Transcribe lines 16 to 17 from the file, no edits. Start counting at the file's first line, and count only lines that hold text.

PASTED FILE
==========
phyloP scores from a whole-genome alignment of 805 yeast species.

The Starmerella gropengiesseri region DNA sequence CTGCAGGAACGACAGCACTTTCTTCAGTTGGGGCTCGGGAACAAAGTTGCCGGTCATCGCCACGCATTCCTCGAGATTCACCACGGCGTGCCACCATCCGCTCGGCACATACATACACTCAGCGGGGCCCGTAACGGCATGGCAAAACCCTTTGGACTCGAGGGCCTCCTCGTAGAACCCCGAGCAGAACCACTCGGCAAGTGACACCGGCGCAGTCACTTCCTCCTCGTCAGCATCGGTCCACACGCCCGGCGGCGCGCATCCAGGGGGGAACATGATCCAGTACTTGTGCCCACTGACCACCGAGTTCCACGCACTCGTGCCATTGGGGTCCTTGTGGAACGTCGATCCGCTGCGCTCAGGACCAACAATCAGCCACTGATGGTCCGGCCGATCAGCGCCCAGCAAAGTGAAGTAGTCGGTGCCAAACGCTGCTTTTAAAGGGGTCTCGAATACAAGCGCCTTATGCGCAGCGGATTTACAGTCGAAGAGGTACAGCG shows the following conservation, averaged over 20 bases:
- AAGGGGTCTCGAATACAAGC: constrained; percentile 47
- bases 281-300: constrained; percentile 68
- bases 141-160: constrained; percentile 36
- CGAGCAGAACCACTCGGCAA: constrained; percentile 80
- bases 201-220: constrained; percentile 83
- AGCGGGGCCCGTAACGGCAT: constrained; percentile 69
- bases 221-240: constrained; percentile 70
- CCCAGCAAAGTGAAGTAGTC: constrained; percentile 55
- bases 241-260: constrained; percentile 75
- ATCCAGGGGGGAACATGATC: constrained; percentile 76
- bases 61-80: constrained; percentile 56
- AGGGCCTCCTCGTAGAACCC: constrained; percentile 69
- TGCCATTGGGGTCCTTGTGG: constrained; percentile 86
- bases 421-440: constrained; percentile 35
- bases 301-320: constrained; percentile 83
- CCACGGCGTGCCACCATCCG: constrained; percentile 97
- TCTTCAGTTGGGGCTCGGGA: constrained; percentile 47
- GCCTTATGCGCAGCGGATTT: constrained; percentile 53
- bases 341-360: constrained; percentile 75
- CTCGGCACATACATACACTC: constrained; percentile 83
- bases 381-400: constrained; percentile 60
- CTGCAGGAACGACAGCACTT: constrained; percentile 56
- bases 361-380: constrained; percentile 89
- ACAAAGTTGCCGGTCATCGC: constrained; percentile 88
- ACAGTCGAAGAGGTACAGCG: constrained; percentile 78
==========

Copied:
- bases 421-440: constrained; percentile 35
- bases 301-320: constrained; percentile 83